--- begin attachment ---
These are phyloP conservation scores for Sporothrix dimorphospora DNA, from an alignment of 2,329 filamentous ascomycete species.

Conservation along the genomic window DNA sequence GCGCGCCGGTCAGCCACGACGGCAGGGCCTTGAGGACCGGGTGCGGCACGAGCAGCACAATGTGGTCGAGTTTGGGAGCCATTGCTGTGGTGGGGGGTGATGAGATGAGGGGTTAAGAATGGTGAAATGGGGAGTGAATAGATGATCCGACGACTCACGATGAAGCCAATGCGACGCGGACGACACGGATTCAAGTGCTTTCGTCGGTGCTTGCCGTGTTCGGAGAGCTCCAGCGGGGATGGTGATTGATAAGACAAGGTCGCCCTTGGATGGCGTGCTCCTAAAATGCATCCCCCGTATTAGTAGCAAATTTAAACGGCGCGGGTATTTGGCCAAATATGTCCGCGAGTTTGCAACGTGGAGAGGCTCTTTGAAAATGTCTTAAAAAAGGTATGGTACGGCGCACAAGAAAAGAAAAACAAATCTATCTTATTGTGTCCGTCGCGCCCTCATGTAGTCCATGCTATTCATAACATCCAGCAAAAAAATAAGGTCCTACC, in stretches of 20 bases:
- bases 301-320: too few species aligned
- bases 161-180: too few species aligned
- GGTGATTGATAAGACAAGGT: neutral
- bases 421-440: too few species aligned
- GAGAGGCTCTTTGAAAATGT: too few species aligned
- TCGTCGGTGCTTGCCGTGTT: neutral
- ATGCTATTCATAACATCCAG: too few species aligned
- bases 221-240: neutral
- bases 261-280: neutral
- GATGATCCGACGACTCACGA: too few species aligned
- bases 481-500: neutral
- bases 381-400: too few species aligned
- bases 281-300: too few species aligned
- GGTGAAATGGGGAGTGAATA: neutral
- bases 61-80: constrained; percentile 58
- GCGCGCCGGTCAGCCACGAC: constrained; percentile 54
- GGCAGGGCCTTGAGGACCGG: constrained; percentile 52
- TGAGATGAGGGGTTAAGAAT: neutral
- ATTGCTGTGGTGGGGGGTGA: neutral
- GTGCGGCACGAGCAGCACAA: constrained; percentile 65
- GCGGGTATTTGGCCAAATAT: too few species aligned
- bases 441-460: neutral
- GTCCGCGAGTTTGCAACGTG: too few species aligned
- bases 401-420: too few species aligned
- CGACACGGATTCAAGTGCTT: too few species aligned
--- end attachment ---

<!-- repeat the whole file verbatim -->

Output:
These are phyloP conservation scores for Sporothrix dimorphospora DNA, from an alignment of 2,329 filamentous ascomycete species.

Conservation along the genomic window DNA sequence GCGCGCCGGTCAGCCACGACGGCAGGGCCTTGAGGACCGGGTGCGGCACGAGCAGCACAATGTGGTCGAGTTTGGGAGCCATTGCTGTGGTGGGGGGTGATGAGATGAGGGGTTAAGAATGGTGAAATGGGGAGTGAATAGATGATCCGACGACTCACGATGAAGCCAATGCGACGCGGACGACACGGATTCAAGTGCTTTCGTCGGTGCTTGCCGTGTTCGGAGAGCTCCAGCGGGGATGGTGATTGATAAGACAAGGTCGCCCTTGGATGGCGTGCTCCTAAAATGCATCCCCCGTATTAGTAGCAAATTTAAACGGCGCGGGTATTTGGCCAAATATGTCCGCGAGTTTGCAACGTGGAGAGGCTCTTTGAAAATGTCTTAAAAAAGGTATGGTACGGCGCACAAGAAAAGAAAAACAAATCTATCTTATTGTGTCCGTCGCGCCCTCATGTAGTCCATGCTATTCATAACATCCAGCAAAAAAATAAGGTCCTACC, in stretches of 20 bases:
- bases 301-320: too few species aligned
- bases 161-180: too few species aligned
- GGTGATTGATAAGACAAGGT: neutral
- bases 421-440: too few species aligned
- GAGAGGCTCTTTGAAAATGT: too few species aligned
- TCGTCGGTGCTTGCCGTGTT: neutral
- ATGCTATTCATAACATCCAG: too few species aligned
- bases 221-240: neutral
- bases 261-280: neutral
- GATGATCCGACGACTCACGA: too few species aligned
- bases 481-500: neutral
- bases 381-400: too few species aligned
- bases 281-300: too few species aligned
- GGTGAAATGGGGAGTGAATA: neutral
- bases 61-80: constrained; percentile 58
- GCGCGCCGGTCAGCCACGAC: constrained; percentile 54
- GGCAGGGCCTTGAGGACCGG: constrained; percentile 52
- TGAGATGAGGGGTTAAGAAT: neutral
- ATTGCTGTGGTGGGGGGTGA: neutral
- GTGCGGCACGAGCAGCACAA: constrained; percentile 65
- GCGGGTATTTGGCCAAATAT: too few species aligned
- bases 441-460: neutral
- GTCCGCGAGTTTGCAACGTG: too few species aligned
- bases 401-420: too few species aligned
- CGACACGGATTCAAGTGCTT: too few species aligned